Wednesday, September 17, 2014
Inquirer Daily News

Nutter Eats Eggs and Talks Budget in West Philly

Munching on a cheese omelette and whole wheat toast, Mayor Nutter talked about the national economic downturn and the Philly budget crisis this morning with the breakfast crowd at the Station Diner in West Philadelphia. "Can I put this on your tab?" asked Ron Braxton, 61, of West Philadelphia, when Nutter rolled in to the crowded eatery on 52nd and Market streets at about 9:30 a.m. But Nutter shot right back: "Come on man, you know we ain't got no money." Nutter recently announced that the city faces a new $1 billion funding gap over five years, which raises the prospect of service cuts and tax hikes. A previous $1 billion gap was in the fall closed through cuts and layoffs. Due in part to public criticism over the last round of cuts, Nutter plans a massive public-engagement process to get citizen input on how to balance the next budget. Today's neighborhood visit was part of that outreach. Nutter sat at a table with a group of local residents and workers who are doing construction on the nearby Market-Frankford subway line to talk about the current financial situation. He asked the group if they were having financial troubles of their own, what the situation was like in the neighborhood -- and what the city should be doing right now. Retired West Philadelphia resident Layton Austin, 61, told Nutter to "try and create jobs for some of these people." He added that if someone "can't get no job, he's going to turn to crime." Peter Fanous, 32, a Cherry Hill resident working on the SEPTA project, cautioned Nutter about tax increases. "People can't put food on their tables and the government is talking about extra taxes. It's not helping. It hurts." Fanous said. But he then acknowledged to Nutter: "You're in a position that's a no win situation." Nutter told the group he was hopeful the city would get some money through President Obama's proposed $825 billion stimulus package, but stressed that he still has to make payroll every two weeks. But he promised he would work round the clock for the city. "We're all in this together. We're not going anywhere. You're not going anywhere," Nutter said. While Nutter's breakfast table was largely sympathetic to the city's troubled financial situation, some people in the diner posed tough questions to the mayor. Dennis Hopson, 32, of West Philadelphia, came up to Nutter to say that he hasn't been able to find a job since getting out of prison in September, despite visiting a city office for ex-offenders. "Go back because we've made some changes. We'll see how we can help you out," said Nutter, who also asked Hopson to give his name to his aide. "I appreciate you approaching me. You don't want to do that other thing. You've been down that road." Hopson, who said he has four sons, said he hopes Nutter can help him. "I wish he would do more for us coming home. He started this program for ex-offenders. Every ex-offender I know says the same thing."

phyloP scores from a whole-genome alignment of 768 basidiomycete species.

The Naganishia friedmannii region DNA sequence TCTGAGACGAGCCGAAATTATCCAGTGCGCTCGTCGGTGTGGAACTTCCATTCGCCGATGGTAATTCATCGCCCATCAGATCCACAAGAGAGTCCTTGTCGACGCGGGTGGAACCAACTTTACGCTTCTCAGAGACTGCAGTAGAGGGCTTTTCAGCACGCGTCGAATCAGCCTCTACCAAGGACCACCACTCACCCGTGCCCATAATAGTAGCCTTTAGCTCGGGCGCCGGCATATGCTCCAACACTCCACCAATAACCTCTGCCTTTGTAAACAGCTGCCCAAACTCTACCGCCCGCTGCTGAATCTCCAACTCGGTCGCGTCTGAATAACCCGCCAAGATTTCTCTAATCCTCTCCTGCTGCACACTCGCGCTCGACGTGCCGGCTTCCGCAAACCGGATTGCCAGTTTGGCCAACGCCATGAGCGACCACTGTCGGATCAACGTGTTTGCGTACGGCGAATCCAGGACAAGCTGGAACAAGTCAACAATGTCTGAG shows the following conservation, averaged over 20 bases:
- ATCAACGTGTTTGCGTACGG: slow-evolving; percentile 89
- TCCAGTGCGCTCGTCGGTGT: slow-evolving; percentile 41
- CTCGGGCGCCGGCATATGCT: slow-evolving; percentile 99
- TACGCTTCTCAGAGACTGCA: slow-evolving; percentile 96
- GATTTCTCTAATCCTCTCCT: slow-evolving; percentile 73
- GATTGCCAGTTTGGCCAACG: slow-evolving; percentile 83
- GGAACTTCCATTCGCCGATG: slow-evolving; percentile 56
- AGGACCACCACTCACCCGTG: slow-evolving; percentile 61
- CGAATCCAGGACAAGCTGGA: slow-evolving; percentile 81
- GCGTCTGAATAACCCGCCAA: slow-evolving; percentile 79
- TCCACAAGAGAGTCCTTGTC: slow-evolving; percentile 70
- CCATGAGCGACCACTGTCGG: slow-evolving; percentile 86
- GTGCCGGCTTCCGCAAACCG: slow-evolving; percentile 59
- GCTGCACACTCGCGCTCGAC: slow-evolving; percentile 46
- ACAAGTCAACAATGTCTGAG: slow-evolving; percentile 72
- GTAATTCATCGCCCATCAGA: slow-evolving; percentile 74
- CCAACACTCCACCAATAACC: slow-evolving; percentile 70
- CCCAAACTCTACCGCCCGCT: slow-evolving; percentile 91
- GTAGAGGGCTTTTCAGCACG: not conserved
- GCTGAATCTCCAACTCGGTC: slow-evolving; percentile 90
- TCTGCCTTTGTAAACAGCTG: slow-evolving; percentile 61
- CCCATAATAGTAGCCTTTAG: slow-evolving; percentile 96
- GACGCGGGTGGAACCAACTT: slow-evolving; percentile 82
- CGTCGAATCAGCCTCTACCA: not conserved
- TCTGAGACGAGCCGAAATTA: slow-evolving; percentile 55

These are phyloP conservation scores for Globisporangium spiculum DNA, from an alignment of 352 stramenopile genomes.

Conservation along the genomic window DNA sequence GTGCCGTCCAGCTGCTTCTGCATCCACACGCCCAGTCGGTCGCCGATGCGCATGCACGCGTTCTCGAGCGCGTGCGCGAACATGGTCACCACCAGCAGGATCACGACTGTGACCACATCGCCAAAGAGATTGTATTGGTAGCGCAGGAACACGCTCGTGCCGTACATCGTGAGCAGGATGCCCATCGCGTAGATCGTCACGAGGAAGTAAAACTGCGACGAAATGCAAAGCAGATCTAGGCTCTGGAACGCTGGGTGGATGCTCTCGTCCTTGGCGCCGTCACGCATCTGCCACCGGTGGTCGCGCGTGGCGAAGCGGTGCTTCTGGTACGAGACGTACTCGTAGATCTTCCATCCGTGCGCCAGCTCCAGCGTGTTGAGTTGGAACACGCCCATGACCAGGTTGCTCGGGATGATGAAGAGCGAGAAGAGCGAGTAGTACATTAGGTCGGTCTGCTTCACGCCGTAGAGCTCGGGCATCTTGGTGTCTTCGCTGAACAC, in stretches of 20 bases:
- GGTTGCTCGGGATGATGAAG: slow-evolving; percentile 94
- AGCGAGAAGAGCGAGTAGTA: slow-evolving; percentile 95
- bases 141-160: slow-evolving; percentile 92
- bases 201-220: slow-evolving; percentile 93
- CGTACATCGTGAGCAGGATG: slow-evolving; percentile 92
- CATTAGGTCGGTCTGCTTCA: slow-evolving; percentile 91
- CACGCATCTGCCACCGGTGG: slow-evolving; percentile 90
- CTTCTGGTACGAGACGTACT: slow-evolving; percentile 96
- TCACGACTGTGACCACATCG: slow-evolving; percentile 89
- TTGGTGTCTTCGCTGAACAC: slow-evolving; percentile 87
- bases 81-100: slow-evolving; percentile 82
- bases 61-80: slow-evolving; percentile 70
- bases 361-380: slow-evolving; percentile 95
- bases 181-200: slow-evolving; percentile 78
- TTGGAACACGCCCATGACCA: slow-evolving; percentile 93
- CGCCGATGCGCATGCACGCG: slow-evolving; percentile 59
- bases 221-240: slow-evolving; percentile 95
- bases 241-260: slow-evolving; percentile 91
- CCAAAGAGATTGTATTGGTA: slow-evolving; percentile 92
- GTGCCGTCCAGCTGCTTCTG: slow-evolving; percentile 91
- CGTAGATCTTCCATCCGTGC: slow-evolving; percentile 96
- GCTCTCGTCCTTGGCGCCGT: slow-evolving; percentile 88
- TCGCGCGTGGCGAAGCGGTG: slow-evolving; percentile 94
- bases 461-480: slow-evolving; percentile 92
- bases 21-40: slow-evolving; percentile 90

Nutter Eats Eggs and Talks Budget in West Philly

Munching on a cheese omelette and whole wheat toast, Mayor Nutter talked about the national economic downturn and the Philly budget crisis this morning with the breakfast crowd at the Station Diner in West Philadelphia.

"Can I put this on your tab?" asked Ron Braxton, 61, of West Philadelphia, when Nutter rolled in to the crowded eatery on 52nd and Market streets at about 9:30 a.m. But Nutter shot right  back: "Come on man, you know we ain't got no money."